Today LeavingMundania.com breaks new ground, with our first guest-post from Danish freeform designer Troels Ken Pedersen.
I recently returned home from the larp Just a Little Lovin’, a larp about the summer AIDS came to New York City. During a post-game conversation about sex mechanics and emotional safety in roleplaying games, my coplayer, Canadian designer Mo Turkington, said something about safety mechanics that made my head explode:
“Safety mechanics are not really mechanics, they are expressions of safety culture.”
For a long time, I’ve felt ambivalent about safety mechanics in roleplaying games. Obviously, it’s clear that we need some way of dealing with emotional safety, especially during roleplaying games about tough subjects with setups that aim at producing intense experiences. Otherwise we lapse into OF COURSE WE’RE TOO BADASS TO HAVE A PROBLEM, which lasts right until we suddenly do have a problem on our hands. And when we play with some of the things I find interesting, like, well, love and death, sometimes we end up with a problem on our hands. Designing, I have used variations on the theme of safewords in several games, but it’s becoming increasingly clear that they have their limitations, at least when seen in isolation, as specific game procedures to handle specific problems.
To put it succinctly: safety mechanics are often forgotten in the heat of the moment, and the damage may already be done when you get around to using them. In practice, safety mechanics can easily make players behave in an unsafe manner– the existence of the mechanics makes people feel safe enough to get out of their depth because people think they’ll be safe …but might lead to them taking on more than they can handle.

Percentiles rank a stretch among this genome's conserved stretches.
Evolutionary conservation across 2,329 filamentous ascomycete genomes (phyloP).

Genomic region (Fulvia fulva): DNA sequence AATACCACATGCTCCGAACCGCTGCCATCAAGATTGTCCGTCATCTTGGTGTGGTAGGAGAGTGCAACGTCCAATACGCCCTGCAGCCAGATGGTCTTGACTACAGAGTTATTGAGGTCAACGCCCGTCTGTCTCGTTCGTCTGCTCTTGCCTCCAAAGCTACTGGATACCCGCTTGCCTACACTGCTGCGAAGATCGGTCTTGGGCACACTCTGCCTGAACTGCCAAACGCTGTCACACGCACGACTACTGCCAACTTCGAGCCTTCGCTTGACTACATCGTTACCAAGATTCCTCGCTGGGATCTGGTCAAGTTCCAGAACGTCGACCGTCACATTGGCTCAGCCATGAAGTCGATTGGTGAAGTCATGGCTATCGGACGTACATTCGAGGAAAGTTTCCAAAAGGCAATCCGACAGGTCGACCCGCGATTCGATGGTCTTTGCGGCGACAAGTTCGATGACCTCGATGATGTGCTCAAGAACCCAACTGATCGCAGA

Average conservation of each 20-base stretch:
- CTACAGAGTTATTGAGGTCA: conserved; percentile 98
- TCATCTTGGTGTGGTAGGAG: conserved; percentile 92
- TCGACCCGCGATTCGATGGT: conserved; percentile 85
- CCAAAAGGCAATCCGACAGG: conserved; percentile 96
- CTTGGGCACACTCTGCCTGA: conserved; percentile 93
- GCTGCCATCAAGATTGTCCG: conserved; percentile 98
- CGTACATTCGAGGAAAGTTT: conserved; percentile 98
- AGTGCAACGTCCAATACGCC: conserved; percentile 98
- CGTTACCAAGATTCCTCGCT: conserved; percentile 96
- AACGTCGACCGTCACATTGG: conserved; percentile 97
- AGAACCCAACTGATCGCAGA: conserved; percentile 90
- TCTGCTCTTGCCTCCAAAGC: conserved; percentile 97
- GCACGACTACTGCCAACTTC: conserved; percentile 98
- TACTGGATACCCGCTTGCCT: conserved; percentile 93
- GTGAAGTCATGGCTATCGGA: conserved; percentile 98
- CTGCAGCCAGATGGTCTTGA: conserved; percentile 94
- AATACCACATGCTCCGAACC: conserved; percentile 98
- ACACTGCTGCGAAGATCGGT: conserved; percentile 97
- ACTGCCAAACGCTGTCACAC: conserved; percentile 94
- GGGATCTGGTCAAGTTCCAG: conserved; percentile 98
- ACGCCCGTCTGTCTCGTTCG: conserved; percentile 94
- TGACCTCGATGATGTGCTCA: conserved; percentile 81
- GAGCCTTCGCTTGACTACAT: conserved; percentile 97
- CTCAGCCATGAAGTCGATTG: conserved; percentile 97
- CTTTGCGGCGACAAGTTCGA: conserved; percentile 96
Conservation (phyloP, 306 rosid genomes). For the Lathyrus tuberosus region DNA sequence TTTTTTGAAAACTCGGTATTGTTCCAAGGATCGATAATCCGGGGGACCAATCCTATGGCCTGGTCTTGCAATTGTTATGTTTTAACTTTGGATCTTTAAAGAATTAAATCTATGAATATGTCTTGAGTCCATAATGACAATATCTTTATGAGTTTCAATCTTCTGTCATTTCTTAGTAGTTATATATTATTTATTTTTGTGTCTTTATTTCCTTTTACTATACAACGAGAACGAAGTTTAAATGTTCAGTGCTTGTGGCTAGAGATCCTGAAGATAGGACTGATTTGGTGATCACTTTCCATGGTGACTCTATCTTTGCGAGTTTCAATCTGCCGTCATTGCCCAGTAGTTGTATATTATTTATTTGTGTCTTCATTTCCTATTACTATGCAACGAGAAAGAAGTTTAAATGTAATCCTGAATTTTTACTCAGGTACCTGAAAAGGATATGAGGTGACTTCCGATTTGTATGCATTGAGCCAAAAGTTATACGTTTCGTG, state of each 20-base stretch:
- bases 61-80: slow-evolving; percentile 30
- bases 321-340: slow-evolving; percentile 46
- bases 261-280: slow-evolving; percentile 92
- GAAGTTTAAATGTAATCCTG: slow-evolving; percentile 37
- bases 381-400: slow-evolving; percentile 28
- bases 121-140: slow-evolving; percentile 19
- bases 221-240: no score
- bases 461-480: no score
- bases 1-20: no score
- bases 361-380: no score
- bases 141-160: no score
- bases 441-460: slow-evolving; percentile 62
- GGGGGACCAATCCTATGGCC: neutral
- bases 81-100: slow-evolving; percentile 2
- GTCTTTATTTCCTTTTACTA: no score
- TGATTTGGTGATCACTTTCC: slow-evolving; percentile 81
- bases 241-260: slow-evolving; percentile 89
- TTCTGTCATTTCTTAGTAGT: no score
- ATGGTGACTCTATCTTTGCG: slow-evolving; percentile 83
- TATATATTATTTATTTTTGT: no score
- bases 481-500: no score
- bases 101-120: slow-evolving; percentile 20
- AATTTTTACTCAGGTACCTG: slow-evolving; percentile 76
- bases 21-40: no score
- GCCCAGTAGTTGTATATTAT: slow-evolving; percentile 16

Much the same can be said of debriefing, which is the practice of taking care of the players’ feelings in an organized fashion after the game. Debriefings can easily move off track, although the promise that there will be a debriefing makes it seem like that whole safety thing is under control. And yet, I’ve used safety mechanics and debriefing for games, because there was an obvious need to do SOMEthing, at these things were right at hand.
Some time ago I talked with my friend, Danish game designer Asbjørn Olsen, who said something like… “The safety mechanic that really works is having a game master who’s actually aware of their players and their reactions. Everything else, formal safety mechanics etcetera, is just substitutes.”
We were nearly there. Safety mechanics are expressions of safety culture. And game masters are pretty much the priests and authorities of roleplaying culture.
Fostering Safety Culture
When there’s potentially ugly pain to be had in a roleplaying game, what can actually keep us safe is being willing to care for ourselves and each other WHILE we’re adventuring. Having formalized some basic practical measures (safety mechanics) can be useful in avoiding misunderstandings, but without safety culture to back them up, the safety mechanics are worth very little, or even less than nothing. Aside from easing communication, the most important role of the safety mechanics is that they tell the participants that this is a context where we’re supposed to take care of each other.
If we go about riling each other up about how emotionally tough we are, if we despise weakness and see emotionally difficult subjects as occasions to indulge our own edginess and grittiness, if we see our co-players as extras and tools of our own individual experiences or means to illustrate our own artistic game-writing abilities, we could have safety mechanics wall to wall and it wouldn’t do any good.
It’s only any good if we actually care about ourselves and each other as people. It’s that simple.
Troels Ken Pedersen is a veteran designer from the Fastaval tradition who came to freeform via tabletop and American indie games as well as Fastaval games. He’s recently been edging into more costumey larp, as you will see. Troels blogs (in Danish) about roleplaying over at planBrollespil. We hope to make some of his catalog available here in translation.
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